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On 9th November, we held an event to mark The Well’s 10th Anniversary. It was a very special occasion, reflecting the incredible growth that God has brought to the project since it began in 2006.
We were joined by representatives of some of the referral agencies who partner with us, and whom we have come to deeply respect for their commitment, hard work and compassion towards the most vulnerable in our communities.
Along with these were those representing the many Churches, Schools, Businesses, other community projects and individuals who make up our incredible community of supporters.
Last, but absolutely not least, were some of our volunteer team from our first decade. These are the ones who have faithfully served at The Well and helped to make it what it is today:
- The administrative team – responding to phone referrals, helping with finance and general administrative tasks (they’re called the hot house flowers by the warehouse team because they don’t like the cold!)
- The hardened warehouse team (the arctic cold of Everest wouldn’t touch them!). Weighing and sorting the food donations, making sure each item has a ‘With Love from Jesus Christ’ sticker on it (because we all need to know we are loved), packing the parcels for each day
- The delivery team – criss-crossing the City in the afternoons, dropping off parcels to those without food, in houses, flats, hostels, or those terrible phrases we hear so often ‘sofa surfing’ or of ‘no fixed abode.’
We shared our story, with the help of friends of The Well. We didn’t celebrate the need, as all of us would want to see our City in such a place of prosperity, & wholeness that projects such as The Well are not needed. We did celebrate 2 things:
- The love, kindness & faithfulness of God
- How we have seen this expressed through the generosity of so many people, including many of you reading this article. Our heartfelt thanks to each one of you!
For those of you who were not able to join us (we received so many good wishes from those who were unable to) do enjoy the photos, and keep an eye out for the 10 Year statistics in a future Latest News.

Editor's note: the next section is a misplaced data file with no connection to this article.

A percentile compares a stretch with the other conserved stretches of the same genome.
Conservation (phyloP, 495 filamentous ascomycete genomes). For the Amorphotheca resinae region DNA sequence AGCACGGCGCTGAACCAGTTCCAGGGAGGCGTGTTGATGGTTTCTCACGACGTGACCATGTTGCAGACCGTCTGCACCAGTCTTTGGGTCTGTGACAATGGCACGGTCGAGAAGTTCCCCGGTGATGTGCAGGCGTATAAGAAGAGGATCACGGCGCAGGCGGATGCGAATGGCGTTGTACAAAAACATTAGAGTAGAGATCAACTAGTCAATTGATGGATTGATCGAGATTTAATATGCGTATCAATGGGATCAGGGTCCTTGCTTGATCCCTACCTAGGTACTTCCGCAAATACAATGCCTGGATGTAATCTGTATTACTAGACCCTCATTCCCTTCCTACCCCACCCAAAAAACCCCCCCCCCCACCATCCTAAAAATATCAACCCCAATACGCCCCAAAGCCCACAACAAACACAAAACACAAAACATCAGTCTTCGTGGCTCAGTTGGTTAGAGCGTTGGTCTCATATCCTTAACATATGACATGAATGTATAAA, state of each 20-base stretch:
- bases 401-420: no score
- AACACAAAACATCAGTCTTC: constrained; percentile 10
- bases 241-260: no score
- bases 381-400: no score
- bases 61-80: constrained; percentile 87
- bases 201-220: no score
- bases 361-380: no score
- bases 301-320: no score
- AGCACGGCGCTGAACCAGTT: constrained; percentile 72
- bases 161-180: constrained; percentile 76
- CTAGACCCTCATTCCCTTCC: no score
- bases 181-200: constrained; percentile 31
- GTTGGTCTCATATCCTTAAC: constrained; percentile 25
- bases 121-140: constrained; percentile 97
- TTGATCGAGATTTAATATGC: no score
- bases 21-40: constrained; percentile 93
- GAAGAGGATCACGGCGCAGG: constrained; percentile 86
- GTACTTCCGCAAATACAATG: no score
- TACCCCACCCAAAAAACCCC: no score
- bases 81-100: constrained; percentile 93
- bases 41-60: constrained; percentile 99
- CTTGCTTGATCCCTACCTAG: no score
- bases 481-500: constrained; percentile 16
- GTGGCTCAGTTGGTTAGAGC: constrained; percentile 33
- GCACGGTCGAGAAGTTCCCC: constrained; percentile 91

Each year we are overwhelmed by the generosity of the people of our City, and are getting ready to receive your donations.
There continues to be a great need to support City residents who are in severe financial difficulties. We have seen an increase in families needing emergency food, and the cuts to statutory services mean that other avenues of support are less available to those in crisis.
So, if you are planning a Harvest Festival event with The Well in mind, we hope you will find this information helpful:
- The Well Harvest Shopping List 2015 These are the items that will be most appreciated this Harvest season.
- The Well-Map & Directions. For those who wish to drop off your donation, or we are happy to collect by arrangement.
- Harvest Presentation. If you would like one of our Team to speak at your School/Church Harvest Service, or other Harvest themed event, please contact us.
- Contact Details. Tel: 01902 256523 (leave a message if we can’t answer); email us via our Contact form or at email@example.com
- In Date Food! Please remember to donate ONLY food within its Best Before end (BBE) date, otherwise we cannot use it.
Children in Wolverhampton are preparing to add some extra snap, crackle and pop to their usual morning routine!
A partnership between Kelloggs, His Church Charity, Wolverhampton Council & The Well was launched last week to deliver free healthy breakfast cereals to schools/nurseries/other projects providing breakfast clubs(or who want support in starting one).
Deliveries have already been made to 10 schools/nurseries, with a further 10 deliveries planned this week.
(Staff at Bilston & Eastfield Nurseries receiving the cereals)
If you are a Wolverhampton Borough school/nursery who has not yet signed up to this scheme, please email us at firstname.lastname@example.org , or complete the contact form on this website. We will then pass on your details to the Coordinator at the Council.
Other Foodbanks & community projects working across the City who provide breakfast items will also be able to benefit from Kellogg’s initiative during the year.
2014 has been an astonishing year for us at The Well!
We have known the grace of Christ in so many ways and are continually overwhelmed by the generosity of so many Churches, Businesses and individuals. The Well has truly become a CITY community project!
During this year we have had the privilege of hosting small groups from a number of local businesses, giving a ‘community day’ of service. We are always happy to do this, as we think businesses expressing a commitment to social responsibility is a fabulous idea, as well as an expression of the Kingdom of God in the City! If every worker in every business in our City were allowed to give one day to community work each year our City would be transformed – now there’s an idea!